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The future of TikTok after CEO Kevin Mayer resigns

Nik Martin
August 28, 2020

What began as a video platform for teens to share their antics is now the center of a major dispute between the United States and China. Ahead of a looming ban on the popular app, its CEO Kevin Mayer has quit.

CEO of TikTok Kevin Mayer
Image: AFP/Getty Images/D. Angerer

Launched in 2017, the popular short-form video app TikTok is under fire from US President Donald Trump as the Chinese firm behind it, ByteDance, has been cited as a national security risk due to the vast amount of private data that the app is compiling on US consumers.

On Thursday, TikTok's chief executive Kevin Mayer quit over pressure to sell the video platform's US operations, just three months after the former senior executive at Walt Disney Company had joined TikTok. Mayer's resignation came after Trump threatened to ban TikTok in the United States if it wasn't acquired by an American firm by September 15.

"He [Mayer] took the job expecting a global market, but the deal on the table is for a market limited to four countries, the US, Canada, Australia, and New Zealand," James Andrew Lewis, senior vice president at the Center for Strategic and International Studies (CSIS), told DW.

"He went from an 800-million-person market, he could grow to a billion, to a 150 million market The job changed in ways that made it unattractive and we don’t know what any new owner may plan for the CEO," he says.

A graphic of TikTok's soaring popularity in the United States, showing the apps monthly downloads surpassing that of rivals like Facebook, Instagram, YouTube and Snapchat

Is TikTok dangerous?

The Trump administration has highlighted how TikTok, like all other Chinese companies, has to hand over data to Chinese authorities under a 2017 intelligence law introduced by President Xi Jinping.

As smartphone apps like TikTok collect so much information ― and in some instances, all your communication ― they are a major risk to privacy, so much so that Washington began an investigation into the video app last month.

One senator described TikTok as "China's best detective."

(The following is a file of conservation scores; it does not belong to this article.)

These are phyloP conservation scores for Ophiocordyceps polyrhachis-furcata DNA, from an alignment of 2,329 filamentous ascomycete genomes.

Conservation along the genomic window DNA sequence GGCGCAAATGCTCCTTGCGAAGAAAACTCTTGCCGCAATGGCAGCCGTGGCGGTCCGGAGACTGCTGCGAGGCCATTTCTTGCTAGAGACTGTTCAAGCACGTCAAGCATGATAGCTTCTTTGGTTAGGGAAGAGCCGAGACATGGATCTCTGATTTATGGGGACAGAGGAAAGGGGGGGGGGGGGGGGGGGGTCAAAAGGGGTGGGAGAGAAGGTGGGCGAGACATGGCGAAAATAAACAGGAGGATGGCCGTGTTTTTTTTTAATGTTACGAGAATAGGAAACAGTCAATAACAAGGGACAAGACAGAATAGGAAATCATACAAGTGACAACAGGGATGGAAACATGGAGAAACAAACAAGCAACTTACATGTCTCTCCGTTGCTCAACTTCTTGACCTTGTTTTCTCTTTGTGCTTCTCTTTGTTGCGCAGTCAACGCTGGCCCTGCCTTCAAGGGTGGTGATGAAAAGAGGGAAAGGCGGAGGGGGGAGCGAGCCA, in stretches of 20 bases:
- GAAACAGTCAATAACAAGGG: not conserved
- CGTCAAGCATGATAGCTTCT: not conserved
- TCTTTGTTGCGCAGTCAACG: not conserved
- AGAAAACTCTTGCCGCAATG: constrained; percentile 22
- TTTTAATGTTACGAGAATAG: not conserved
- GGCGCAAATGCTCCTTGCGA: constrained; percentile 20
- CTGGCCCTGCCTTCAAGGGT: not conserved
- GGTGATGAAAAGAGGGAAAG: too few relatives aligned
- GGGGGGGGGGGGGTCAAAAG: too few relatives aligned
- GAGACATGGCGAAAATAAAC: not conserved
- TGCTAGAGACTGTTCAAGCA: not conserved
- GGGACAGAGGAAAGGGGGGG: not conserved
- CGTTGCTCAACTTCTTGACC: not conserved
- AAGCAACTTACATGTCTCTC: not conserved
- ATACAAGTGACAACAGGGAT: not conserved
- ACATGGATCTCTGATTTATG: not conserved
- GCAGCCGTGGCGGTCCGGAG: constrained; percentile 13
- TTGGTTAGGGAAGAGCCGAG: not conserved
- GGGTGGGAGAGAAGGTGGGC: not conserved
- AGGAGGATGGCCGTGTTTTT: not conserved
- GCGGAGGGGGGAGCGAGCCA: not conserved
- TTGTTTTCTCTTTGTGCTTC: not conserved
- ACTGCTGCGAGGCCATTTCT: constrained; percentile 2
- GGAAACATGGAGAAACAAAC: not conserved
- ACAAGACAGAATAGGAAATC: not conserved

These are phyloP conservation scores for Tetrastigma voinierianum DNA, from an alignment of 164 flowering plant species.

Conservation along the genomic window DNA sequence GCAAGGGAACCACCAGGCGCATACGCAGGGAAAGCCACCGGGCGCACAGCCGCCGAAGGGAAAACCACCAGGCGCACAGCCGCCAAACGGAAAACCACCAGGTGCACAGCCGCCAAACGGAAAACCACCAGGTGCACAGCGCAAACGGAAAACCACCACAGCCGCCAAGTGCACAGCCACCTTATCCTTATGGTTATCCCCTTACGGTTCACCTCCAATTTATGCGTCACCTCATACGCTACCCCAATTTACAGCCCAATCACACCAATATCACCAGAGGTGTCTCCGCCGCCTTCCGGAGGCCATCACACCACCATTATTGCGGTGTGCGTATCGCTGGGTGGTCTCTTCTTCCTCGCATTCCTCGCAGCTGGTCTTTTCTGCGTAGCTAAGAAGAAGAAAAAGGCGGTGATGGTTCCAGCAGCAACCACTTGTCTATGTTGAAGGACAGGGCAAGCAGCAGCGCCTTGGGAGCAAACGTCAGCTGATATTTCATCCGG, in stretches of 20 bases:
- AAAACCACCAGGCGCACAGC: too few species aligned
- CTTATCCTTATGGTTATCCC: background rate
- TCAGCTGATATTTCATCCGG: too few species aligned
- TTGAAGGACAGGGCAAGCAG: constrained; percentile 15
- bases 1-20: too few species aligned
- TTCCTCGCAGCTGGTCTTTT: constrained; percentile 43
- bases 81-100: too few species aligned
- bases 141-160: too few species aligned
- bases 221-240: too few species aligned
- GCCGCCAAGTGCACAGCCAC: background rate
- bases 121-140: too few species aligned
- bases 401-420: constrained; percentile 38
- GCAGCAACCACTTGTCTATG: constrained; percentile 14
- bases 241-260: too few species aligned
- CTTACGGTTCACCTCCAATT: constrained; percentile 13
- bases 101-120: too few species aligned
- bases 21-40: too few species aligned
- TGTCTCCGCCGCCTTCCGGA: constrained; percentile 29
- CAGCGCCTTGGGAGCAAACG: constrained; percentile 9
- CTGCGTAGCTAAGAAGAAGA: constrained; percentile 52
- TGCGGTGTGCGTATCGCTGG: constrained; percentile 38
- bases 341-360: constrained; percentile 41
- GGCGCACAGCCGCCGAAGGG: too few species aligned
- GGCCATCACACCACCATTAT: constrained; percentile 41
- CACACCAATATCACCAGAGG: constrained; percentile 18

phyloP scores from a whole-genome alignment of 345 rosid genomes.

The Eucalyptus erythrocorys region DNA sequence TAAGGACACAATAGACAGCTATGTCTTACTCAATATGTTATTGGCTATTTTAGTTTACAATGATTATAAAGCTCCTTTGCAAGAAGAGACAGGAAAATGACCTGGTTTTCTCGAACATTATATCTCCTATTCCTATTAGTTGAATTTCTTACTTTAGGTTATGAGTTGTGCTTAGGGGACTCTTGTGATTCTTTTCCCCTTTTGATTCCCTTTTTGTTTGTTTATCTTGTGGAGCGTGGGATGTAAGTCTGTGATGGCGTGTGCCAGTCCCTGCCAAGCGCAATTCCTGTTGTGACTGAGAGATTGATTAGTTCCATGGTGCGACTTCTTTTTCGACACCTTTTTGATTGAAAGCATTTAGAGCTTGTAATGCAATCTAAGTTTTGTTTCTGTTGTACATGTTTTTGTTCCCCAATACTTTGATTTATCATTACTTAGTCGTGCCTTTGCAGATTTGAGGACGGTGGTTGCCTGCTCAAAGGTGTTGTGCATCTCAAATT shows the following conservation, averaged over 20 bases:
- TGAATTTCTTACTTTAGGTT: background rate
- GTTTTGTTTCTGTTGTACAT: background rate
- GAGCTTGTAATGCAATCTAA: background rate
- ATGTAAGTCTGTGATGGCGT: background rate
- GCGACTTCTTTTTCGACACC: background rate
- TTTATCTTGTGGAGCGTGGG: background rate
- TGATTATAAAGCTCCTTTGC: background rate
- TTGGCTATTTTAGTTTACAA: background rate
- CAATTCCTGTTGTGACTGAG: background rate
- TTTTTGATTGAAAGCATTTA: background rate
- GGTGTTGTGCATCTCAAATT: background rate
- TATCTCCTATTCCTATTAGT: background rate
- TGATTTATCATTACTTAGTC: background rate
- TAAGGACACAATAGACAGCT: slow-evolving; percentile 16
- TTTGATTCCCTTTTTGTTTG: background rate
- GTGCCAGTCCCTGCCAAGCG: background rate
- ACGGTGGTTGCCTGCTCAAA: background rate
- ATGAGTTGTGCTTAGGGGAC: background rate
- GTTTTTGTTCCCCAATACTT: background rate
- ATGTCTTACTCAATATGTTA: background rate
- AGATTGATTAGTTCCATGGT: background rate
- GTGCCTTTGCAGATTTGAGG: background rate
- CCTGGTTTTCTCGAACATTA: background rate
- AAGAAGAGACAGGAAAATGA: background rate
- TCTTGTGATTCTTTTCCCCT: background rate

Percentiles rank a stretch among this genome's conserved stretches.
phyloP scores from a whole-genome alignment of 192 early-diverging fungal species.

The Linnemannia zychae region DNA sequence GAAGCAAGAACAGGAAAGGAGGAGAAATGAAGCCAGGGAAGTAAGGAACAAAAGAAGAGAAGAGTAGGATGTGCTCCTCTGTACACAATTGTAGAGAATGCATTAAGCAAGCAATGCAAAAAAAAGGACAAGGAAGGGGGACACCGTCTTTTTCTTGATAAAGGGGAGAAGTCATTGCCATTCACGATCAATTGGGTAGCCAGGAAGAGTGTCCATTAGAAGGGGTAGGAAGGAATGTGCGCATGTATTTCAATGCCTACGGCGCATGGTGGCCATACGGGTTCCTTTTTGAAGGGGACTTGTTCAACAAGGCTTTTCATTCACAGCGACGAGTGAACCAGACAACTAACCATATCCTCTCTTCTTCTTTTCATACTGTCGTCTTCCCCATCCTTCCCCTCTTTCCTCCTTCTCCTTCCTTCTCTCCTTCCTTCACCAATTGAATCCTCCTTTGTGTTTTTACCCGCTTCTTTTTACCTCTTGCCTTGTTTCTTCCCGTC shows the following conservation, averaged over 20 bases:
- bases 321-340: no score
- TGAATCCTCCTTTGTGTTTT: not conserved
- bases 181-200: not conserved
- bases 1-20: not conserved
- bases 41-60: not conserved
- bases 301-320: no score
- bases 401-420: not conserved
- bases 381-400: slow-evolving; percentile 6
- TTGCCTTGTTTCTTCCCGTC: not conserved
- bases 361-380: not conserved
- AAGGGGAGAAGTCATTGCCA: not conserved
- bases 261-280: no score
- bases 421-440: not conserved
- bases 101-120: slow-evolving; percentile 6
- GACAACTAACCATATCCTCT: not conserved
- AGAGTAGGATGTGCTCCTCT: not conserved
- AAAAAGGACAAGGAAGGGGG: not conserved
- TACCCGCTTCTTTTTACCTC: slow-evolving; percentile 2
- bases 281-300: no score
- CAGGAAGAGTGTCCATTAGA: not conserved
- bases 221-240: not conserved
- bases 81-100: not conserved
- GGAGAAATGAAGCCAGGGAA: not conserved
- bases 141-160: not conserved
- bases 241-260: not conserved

CSIS' James Andrew Lewis also thinks that China is "the world’s largest police state," making former Communist East Germany's infamous Stasi secret police "look like amateurs." As Beijing is expanding mass surveillance to include non-Chinese citizens, ByteDance couldn't possibly say no if Chinese rulers asked them to "share data, implant spyware, or some other trick."

"No one in their right mind should trust Leninists, especially after Hong Kong," he added.

As well as US scrutiny, the app was recently banned in India. Germany, on the other hand, says it has seen no signs that the app is a security risk and is courting Tiktok to set up its European operations in Frankfurt.

Who is lining up to buy Tiktok US?

Initially, Microsoft said it would try to buy TikTok's operations in North America and Australasia as it would give the US tech giant access to millions of young users, addicted to the video app.

Tech industry pundits say Microsoft missed the mobile revolution and a TikTok acquisition would allow it to play catch up.

The firm insisted that all private data of TikTok's American users would be "transferred to and remain in the United States." 

US retail giant Walmart is also interested in buying TikTok US, saying in a statement released on Friday it would seek to partner with Microsoft in the attempt. The deal would allow it to face off competition from its e-commerce rival Amazon.

Other potential buyers include US tech company Oracle and short-messaging app Twitter.

How Does TikTok Make Money?

How have TikTok and China responded?

TikTok and one of its employees have separately sued the Trump administration over its order banning the app, calling it a pretext to fuel anti-China rhetoric as the US president seeks reelection. 

TikTok's parent company ByteDance has repeatedly rejected accusations that the app is a national security threat, saying in a recent statement it has taken "extraordinary measures to protect the privacy and security of TikTok’s US user data."

The company also said the proposed ban was part of a "broader campaign of anti-China rhetoric" ahead of the US presidential election in November, where Trump is seeking a second term. 

China’s state-run media outlets have widely condemned the move, describing the sale of the US operations "theft" and "open robbery" of Chinese technology. 

James Andrew Lewis believes, though, the US campaign against China would have continued regardless of the imminent election. He argues the Chinese have "overplayed their hand," and says that no matter who wins the election US pressure on pressure on China "is not going to stop."

"The Chinese will look for ways to retaliate, and American companies may be hurt, but one thing most Americans agree on is the need to push back against an authoritarian China," he concludes.

Is a trade dispute now moving into the digital world?

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